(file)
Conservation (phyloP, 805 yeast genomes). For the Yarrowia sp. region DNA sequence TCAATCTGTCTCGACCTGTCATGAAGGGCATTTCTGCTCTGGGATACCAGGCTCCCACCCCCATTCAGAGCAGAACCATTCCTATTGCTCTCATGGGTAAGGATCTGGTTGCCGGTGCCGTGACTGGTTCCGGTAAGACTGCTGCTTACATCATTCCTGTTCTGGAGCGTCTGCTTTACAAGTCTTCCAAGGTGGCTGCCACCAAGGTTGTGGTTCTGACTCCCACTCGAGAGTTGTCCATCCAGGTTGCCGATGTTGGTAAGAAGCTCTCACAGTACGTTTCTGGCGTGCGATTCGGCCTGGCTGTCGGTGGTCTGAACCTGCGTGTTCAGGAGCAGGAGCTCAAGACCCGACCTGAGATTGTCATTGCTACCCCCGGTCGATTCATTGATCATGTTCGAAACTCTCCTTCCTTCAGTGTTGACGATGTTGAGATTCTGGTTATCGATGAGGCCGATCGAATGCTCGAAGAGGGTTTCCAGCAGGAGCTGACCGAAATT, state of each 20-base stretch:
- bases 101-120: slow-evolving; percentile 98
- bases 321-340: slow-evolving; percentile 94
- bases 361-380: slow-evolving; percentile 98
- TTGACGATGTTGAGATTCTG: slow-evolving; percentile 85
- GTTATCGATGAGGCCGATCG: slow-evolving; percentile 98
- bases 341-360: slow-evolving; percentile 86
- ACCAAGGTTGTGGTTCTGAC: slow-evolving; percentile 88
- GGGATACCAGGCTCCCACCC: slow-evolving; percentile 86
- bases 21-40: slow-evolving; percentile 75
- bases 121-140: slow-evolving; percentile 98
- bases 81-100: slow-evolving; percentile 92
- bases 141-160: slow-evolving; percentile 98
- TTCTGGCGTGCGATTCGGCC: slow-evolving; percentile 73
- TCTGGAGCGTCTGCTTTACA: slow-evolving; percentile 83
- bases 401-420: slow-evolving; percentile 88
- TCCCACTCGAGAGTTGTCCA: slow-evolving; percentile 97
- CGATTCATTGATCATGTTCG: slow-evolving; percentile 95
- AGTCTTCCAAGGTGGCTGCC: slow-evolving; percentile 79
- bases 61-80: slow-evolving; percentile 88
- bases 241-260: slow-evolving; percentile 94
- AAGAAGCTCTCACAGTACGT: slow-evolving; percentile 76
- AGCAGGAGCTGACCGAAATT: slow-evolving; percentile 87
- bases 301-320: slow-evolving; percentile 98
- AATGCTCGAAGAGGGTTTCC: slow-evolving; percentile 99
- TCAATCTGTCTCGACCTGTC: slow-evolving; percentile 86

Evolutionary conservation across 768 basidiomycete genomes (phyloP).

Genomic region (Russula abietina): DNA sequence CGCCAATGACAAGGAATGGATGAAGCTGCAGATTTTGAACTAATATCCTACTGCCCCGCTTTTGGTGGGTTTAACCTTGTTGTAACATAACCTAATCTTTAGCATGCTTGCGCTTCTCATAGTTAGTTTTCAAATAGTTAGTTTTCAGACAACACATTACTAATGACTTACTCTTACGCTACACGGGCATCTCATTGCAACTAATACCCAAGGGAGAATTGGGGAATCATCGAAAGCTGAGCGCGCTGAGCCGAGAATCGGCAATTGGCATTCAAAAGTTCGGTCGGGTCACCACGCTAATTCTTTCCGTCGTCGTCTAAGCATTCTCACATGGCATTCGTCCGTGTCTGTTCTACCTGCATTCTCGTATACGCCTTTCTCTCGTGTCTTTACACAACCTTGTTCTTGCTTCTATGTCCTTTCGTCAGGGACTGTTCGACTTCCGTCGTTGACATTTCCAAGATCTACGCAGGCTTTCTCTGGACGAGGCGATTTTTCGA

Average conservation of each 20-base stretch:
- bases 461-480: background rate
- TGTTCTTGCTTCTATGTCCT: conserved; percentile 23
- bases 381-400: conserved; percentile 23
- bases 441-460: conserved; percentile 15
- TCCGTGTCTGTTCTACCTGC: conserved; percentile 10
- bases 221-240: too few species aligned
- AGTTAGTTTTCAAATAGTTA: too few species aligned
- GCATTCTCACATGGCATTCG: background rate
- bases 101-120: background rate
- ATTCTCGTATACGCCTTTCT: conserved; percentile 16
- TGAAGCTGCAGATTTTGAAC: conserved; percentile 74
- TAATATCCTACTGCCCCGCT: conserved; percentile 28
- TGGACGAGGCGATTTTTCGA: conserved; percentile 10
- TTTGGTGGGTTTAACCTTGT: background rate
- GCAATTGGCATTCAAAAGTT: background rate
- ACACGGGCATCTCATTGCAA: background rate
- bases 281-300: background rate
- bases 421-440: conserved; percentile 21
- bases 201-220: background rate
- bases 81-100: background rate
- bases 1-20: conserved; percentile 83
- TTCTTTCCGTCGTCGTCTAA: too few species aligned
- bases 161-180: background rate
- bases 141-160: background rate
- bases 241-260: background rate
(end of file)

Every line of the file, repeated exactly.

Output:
Conservation (phyloP, 805 yeast genomes). For the Yarrowia sp. region DNA sequence TCAATCTGTCTCGACCTGTCATGAAGGGCATTTCTGCTCTGGGATACCAGGCTCCCACCCCCATTCAGAGCAGAACCATTCCTATTGCTCTCATGGGTAAGGATCTGGTTGCCGGTGCCGTGACTGGTTCCGGTAAGACTGCTGCTTACATCATTCCTGTTCTGGAGCGTCTGCTTTACAAGTCTTCCAAGGTGGCTGCCACCAAGGTTGTGGTTCTGACTCCCACTCGAGAGTTGTCCATCCAGGTTGCCGATGTTGGTAAGAAGCTCTCACAGTACGTTTCTGGCGTGCGATTCGGCCTGGCTGTCGGTGGTCTGAACCTGCGTGTTCAGGAGCAGGAGCTCAAGACCCGACCTGAGATTGTCATTGCTACCCCCGGTCGATTCATTGATCATGTTCGAAACTCTCCTTCCTTCAGTGTTGACGATGTTGAGATTCTGGTTATCGATGAGGCCGATCGAATGCTCGAAGAGGGTTTCCAGCAGGAGCTGACCGAAATT, state of each 20-base stretch:
- bases 101-120: slow-evolving; percentile 98
- bases 321-340: slow-evolving; percentile 94
- bases 361-380: slow-evolving; percentile 98
- TTGACGATGTTGAGATTCTG: slow-evolving; percentile 85
- GTTATCGATGAGGCCGATCG: slow-evolving; percentile 98
- bases 341-360: slow-evolving; percentile 86
- ACCAAGGTTGTGGTTCTGAC: slow-evolving; percentile 88
- GGGATACCAGGCTCCCACCC: slow-evolving; percentile 86
- bases 21-40: slow-evolving; percentile 75
- bases 121-140: slow-evolving; percentile 98
- bases 81-100: slow-evolving; percentile 92
- bases 141-160: slow-evolving; percentile 98
- TTCTGGCGTGCGATTCGGCC: slow-evolving; percentile 73
- TCTGGAGCGTCTGCTTTACA: slow-evolving; percentile 83
- bases 401-420: slow-evolving; percentile 88
- TCCCACTCGAGAGTTGTCCA: slow-evolving; percentile 97
- CGATTCATTGATCATGTTCG: slow-evolving; percentile 95
- AGTCTTCCAAGGTGGCTGCC: slow-evolving; percentile 79
- bases 61-80: slow-evolving; percentile 88
- bases 241-260: slow-evolving; percentile 94
- AAGAAGCTCTCACAGTACGT: slow-evolving; percentile 76
- AGCAGGAGCTGACCGAAATT: slow-evolving; percentile 87
- bases 301-320: slow-evolving; percentile 98
- AATGCTCGAAGAGGGTTTCC: slow-evolving; percentile 99
- TCAATCTGTCTCGACCTGTC: slow-evolving; percentile 86

Evolutionary conservation across 768 basidiomycete genomes (phyloP).

Genomic region (Russula abietina): DNA sequence CGCCAATGACAAGGAATGGATGAAGCTGCAGATTTTGAACTAATATCCTACTGCCCCGCTTTTGGTGGGTTTAACCTTGTTGTAACATAACCTAATCTTTAGCATGCTTGCGCTTCTCATAGTTAGTTTTCAAATAGTTAGTTTTCAGACAACACATTACTAATGACTTACTCTTACGCTACACGGGCATCTCATTGCAACTAATACCCAAGGGAGAATTGGGGAATCATCGAAAGCTGAGCGCGCTGAGCCGAGAATCGGCAATTGGCATTCAAAAGTTCGGTCGGGTCACCACGCTAATTCTTTCCGTCGTCGTCTAAGCATTCTCACATGGCATTCGTCCGTGTCTGTTCTACCTGCATTCTCGTATACGCCTTTCTCTCGTGTCTTTACACAACCTTGTTCTTGCTTCTATGTCCTTTCGTCAGGGACTGTTCGACTTCCGTCGTTGACATTTCCAAGATCTACGCAGGCTTTCTCTGGACGAGGCGATTTTTCGA

Average conservation of each 20-base stretch:
- bases 461-480: background rate
- TGTTCTTGCTTCTATGTCCT: conserved; percentile 23
- bases 381-400: conserved; percentile 23
- bases 441-460: conserved; percentile 15
- TCCGTGTCTGTTCTACCTGC: conserved; percentile 10
- bases 221-240: too few species aligned
- AGTTAGTTTTCAAATAGTTA: too few species aligned
- GCATTCTCACATGGCATTCG: background rate
- bases 101-120: background rate
- ATTCTCGTATACGCCTTTCT: conserved; percentile 16
- TGAAGCTGCAGATTTTGAAC: conserved; percentile 74
- TAATATCCTACTGCCCCGCT: conserved; percentile 28
- TGGACGAGGCGATTTTTCGA: conserved; percentile 10
- TTTGGTGGGTTTAACCTTGT: background rate
- GCAATTGGCATTCAAAAGTT: background rate
- ACACGGGCATCTCATTGCAA: background rate
- bases 281-300: background rate
- bases 421-440: conserved; percentile 21
- bases 201-220: background rate
- bases 81-100: background rate
- bases 1-20: conserved; percentile 83
- TTCTTTCCGTCGTCGTCTAA: too few species aligned
- bases 161-180: background rate
- bases 141-160: background rate
- bases 241-260: background rate